Lecture at Algonquin College

by Milan on February 16, 2011

in Activism, Climate change, Climate science

Earlier today, I gave an introductory guest lecture on the science and economics of climate change to a class of business students at Algonquin College. In case anyone is curious, here are my slides:

I tried to set them up so they would be comprehensible even in the absence of a lecture discussing them.

Please feel encouraged to post any questions or comments.

Report a typo or inaccuracy

{ 7 comments… read them below or add one }

Milan February 16, 2011 at 11:20 pm
oleh February 17, 2011 at 6:26 am

I was able to follow the PDF format quite well.

Did you have time for taking questions afterwards?

If so, what questions asked by the business students did you find interesting?

I wonder if those questions and discussion would reflect that of the general population. One of the challenges with business students is to identify that it is the continued aspirations of economic growth as we know it that is driving the use of fossil fuels.

Padraic February 17, 2011 at 10:04 am

Do you have any idea if the business students were open to the principles of environmental economics?

Milan February 21, 2011 at 10:41 pm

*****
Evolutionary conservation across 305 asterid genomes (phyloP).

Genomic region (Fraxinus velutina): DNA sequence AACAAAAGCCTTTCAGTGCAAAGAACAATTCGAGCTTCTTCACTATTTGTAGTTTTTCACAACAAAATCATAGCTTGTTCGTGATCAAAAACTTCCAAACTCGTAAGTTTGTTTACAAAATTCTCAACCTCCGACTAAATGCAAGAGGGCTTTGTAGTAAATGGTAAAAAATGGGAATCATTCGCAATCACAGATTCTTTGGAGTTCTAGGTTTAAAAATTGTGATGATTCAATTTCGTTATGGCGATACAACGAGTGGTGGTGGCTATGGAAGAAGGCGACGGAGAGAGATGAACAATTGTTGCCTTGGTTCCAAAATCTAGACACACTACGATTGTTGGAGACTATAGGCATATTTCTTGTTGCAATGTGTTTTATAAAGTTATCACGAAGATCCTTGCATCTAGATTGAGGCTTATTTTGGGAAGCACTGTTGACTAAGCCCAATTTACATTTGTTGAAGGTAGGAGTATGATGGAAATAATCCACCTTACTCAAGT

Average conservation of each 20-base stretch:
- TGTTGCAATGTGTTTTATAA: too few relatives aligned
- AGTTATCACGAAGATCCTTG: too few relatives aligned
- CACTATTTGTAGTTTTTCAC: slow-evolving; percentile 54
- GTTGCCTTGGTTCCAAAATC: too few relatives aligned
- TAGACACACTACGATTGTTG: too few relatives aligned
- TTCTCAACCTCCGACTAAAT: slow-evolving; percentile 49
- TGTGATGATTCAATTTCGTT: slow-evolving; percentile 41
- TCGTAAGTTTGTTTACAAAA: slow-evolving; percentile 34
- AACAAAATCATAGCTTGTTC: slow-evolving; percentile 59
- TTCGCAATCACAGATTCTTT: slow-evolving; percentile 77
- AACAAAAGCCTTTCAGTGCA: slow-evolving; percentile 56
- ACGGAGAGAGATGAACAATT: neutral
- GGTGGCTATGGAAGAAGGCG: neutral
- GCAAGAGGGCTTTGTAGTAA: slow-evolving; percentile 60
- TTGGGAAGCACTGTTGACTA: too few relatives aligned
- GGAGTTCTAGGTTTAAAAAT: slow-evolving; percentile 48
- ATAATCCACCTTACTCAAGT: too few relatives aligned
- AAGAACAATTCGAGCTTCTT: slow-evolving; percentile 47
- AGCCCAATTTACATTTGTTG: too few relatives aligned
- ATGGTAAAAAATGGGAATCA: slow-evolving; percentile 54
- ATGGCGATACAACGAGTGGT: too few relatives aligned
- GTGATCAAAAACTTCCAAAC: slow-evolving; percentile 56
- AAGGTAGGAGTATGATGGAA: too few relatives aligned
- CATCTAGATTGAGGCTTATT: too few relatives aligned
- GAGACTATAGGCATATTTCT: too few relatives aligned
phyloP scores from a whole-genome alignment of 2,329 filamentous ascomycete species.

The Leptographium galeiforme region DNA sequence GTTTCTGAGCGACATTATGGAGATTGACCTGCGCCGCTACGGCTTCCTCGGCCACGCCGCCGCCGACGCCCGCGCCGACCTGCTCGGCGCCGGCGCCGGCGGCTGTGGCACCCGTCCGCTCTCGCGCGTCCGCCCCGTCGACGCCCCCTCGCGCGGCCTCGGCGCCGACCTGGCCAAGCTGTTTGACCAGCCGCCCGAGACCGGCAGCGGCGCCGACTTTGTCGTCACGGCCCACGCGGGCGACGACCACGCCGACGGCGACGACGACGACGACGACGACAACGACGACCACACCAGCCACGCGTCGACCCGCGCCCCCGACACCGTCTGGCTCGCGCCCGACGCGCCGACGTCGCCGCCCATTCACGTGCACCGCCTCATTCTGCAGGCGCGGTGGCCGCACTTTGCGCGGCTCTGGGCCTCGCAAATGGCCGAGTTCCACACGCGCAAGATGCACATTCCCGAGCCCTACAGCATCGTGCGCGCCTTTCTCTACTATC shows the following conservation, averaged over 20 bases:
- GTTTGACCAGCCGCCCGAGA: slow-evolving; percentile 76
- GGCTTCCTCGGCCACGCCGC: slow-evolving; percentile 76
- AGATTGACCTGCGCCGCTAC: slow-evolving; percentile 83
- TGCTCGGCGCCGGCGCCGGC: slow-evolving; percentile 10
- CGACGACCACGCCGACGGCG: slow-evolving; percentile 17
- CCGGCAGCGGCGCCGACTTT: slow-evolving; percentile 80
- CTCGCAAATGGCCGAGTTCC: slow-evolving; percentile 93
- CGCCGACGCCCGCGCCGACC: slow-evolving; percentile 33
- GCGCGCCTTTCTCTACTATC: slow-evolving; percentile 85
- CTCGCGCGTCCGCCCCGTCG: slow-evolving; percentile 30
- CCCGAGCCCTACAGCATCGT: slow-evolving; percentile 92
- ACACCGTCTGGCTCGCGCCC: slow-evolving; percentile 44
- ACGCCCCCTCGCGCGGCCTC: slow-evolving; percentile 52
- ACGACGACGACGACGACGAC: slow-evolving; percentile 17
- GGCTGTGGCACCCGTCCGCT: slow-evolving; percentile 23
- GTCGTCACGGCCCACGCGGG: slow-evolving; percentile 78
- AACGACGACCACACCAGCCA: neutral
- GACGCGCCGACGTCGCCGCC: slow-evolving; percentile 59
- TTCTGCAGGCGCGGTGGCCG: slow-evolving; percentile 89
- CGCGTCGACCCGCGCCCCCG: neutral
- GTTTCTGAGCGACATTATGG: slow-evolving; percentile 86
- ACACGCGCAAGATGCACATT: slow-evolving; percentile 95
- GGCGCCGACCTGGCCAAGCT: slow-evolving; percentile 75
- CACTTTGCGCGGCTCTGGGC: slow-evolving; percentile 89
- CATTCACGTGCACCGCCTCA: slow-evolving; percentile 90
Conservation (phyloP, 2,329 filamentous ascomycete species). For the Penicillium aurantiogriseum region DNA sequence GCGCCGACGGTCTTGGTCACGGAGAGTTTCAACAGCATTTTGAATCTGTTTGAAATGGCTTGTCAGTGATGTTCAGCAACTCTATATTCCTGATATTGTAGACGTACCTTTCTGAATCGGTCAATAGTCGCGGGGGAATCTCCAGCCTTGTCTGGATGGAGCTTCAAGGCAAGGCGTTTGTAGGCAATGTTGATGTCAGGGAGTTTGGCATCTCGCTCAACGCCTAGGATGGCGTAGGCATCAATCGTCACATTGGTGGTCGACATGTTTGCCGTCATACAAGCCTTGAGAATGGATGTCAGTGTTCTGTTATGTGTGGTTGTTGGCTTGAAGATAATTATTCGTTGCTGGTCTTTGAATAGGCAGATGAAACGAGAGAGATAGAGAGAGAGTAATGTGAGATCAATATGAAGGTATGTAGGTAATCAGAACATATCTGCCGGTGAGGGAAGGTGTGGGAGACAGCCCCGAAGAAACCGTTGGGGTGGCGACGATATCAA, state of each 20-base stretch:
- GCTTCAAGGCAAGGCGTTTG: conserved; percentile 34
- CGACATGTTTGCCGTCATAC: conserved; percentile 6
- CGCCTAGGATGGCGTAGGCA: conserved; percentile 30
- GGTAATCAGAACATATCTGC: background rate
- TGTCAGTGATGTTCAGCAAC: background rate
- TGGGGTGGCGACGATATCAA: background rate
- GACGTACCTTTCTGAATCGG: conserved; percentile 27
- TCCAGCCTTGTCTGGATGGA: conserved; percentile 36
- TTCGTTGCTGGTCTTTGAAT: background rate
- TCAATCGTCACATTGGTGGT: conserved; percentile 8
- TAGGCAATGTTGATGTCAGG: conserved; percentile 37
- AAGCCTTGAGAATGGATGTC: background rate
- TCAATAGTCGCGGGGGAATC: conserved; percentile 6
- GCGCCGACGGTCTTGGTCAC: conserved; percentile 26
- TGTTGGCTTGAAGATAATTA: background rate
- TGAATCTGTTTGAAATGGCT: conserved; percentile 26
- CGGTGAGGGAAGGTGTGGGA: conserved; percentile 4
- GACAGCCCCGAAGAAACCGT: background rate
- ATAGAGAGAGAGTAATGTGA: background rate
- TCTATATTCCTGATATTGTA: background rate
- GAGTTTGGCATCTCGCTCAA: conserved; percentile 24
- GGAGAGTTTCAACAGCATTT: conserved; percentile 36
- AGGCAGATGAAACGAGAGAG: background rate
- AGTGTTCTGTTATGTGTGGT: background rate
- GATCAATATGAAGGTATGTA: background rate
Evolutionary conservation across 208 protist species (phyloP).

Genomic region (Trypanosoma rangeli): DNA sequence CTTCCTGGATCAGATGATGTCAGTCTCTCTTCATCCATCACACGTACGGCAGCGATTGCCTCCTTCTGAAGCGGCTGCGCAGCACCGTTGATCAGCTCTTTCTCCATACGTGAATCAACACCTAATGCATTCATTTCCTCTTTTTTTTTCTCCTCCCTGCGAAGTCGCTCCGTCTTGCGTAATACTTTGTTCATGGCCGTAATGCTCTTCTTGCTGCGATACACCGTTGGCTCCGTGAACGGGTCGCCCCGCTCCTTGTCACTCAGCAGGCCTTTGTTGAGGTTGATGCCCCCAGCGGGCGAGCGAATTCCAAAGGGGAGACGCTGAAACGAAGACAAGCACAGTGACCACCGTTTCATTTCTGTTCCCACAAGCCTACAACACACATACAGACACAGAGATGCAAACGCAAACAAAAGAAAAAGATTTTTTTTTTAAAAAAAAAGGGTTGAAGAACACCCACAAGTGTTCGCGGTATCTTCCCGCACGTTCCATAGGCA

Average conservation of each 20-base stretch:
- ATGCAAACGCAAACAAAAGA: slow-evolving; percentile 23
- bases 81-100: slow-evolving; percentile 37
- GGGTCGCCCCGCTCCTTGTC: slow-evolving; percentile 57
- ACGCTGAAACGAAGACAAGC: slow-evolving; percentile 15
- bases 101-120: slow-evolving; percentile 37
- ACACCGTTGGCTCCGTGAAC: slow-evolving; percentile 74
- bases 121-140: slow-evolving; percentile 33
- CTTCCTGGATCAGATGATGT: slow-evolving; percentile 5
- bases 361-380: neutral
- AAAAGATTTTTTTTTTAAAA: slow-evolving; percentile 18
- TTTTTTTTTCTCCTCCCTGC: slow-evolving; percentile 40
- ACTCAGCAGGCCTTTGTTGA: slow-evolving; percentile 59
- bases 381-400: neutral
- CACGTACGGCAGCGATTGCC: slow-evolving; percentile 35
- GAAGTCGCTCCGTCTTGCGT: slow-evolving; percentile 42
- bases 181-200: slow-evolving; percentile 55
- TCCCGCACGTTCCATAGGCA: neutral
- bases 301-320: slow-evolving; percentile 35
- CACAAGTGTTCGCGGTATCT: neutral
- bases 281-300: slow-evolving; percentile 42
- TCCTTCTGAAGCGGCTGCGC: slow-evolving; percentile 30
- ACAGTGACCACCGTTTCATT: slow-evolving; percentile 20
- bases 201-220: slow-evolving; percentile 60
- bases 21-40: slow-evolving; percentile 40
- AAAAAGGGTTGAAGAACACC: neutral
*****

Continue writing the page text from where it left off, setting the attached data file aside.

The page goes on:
Did you have time for taking questions afterwards?

If so, what questions asked by the business students did you find interesting?

There were good questions afterward: one on the utility of carbon capture and storage, one on the usefulness of biomass as an energy source, one on which jurisdictions have established especially good policies, and a couple of others I don’t immediately recall.

Do you have any idea if the business students were open to the principles of environmental economics?

You mean like the triple bottom line? The issue didn’t arise specifically, so I can’t really comment.

Byron Smith February 23, 2011 at 1:07 pm

A very useful presentation covering a lot of ground. Of course, you can’t do everything in a single lecture, but you touched on many important things.

A small thought. Last slide of section #3 (big benefits) could be improved with some references to immediate costs from air contamination due to coal combustion (for example, here).

Byron Smith February 23, 2011 at 1:08 pm

By “immediate costs”, I meant to say “public health costs”.

Milan February 27, 2011 at 1:14 am

Thanks for the suggestion. People definitely take notice when you talk about things that are big, health-related, and already happening today (as opposed to being expected in the future).

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